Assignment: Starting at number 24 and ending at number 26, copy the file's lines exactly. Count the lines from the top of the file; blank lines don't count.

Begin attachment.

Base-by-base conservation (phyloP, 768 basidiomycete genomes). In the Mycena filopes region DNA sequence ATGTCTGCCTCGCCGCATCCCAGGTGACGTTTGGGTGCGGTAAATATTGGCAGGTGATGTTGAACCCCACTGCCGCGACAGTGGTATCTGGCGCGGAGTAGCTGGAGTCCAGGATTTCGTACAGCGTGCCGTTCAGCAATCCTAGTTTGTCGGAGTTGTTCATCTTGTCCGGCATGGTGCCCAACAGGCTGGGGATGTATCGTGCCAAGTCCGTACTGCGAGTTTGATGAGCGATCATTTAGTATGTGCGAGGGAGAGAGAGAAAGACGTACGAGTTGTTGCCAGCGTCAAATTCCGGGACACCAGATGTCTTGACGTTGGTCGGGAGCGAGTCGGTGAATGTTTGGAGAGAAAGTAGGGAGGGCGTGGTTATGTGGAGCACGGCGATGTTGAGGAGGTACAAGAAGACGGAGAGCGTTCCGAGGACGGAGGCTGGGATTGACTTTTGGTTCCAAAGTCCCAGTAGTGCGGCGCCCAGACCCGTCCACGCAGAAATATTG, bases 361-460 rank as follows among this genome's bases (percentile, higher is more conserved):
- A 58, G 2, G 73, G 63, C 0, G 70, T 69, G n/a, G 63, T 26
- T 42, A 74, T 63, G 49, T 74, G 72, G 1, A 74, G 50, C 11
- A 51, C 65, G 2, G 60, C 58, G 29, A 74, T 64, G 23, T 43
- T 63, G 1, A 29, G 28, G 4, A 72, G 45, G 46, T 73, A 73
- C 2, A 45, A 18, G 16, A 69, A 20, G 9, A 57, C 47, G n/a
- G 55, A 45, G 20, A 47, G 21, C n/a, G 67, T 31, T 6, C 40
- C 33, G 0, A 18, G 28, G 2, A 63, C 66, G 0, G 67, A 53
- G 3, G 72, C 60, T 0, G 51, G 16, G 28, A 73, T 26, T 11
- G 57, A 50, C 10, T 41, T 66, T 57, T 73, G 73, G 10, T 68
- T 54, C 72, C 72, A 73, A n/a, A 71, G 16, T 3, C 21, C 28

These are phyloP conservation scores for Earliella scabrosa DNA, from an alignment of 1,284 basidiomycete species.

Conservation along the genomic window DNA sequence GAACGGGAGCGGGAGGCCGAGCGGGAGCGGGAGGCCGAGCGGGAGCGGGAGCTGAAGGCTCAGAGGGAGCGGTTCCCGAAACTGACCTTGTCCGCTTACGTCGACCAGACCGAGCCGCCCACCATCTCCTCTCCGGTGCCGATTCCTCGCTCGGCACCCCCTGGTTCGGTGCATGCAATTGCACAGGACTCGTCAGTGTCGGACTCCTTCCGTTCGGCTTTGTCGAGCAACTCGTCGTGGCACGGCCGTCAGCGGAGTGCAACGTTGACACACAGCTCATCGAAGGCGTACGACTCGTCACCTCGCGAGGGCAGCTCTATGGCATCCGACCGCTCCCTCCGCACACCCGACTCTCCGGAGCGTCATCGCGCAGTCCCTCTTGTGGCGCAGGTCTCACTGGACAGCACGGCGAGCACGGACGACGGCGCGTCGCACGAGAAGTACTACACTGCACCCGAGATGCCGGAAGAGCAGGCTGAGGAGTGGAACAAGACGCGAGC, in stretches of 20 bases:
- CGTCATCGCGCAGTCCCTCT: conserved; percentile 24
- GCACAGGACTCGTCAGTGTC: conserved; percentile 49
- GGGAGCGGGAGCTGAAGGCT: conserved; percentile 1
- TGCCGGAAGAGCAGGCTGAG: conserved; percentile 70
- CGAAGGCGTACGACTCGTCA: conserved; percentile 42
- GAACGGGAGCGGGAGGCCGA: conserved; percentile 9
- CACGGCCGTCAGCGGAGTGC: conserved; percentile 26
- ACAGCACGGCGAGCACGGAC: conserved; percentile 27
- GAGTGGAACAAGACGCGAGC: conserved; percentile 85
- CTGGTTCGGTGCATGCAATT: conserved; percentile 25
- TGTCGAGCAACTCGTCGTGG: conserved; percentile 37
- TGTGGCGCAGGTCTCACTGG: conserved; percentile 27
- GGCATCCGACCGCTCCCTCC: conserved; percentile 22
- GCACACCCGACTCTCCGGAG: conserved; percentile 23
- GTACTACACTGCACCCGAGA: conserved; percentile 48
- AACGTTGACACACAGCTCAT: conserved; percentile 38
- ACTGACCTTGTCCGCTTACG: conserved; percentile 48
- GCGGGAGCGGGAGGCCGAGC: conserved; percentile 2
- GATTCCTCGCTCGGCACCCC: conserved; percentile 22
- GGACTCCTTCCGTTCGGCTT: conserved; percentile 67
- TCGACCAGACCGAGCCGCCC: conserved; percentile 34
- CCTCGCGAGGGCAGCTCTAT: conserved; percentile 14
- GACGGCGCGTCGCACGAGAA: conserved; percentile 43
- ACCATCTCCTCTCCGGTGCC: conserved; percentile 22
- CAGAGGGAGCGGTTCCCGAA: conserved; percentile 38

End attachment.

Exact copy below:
- TGTCGAGCAACTCGTCGTGG: conserved; percentile 37
- TGTGGCGCAGGTCTCACTGG: conserved; percentile 27
- GGCATCCGACCGCTCCCTCC: conserved; percentile 22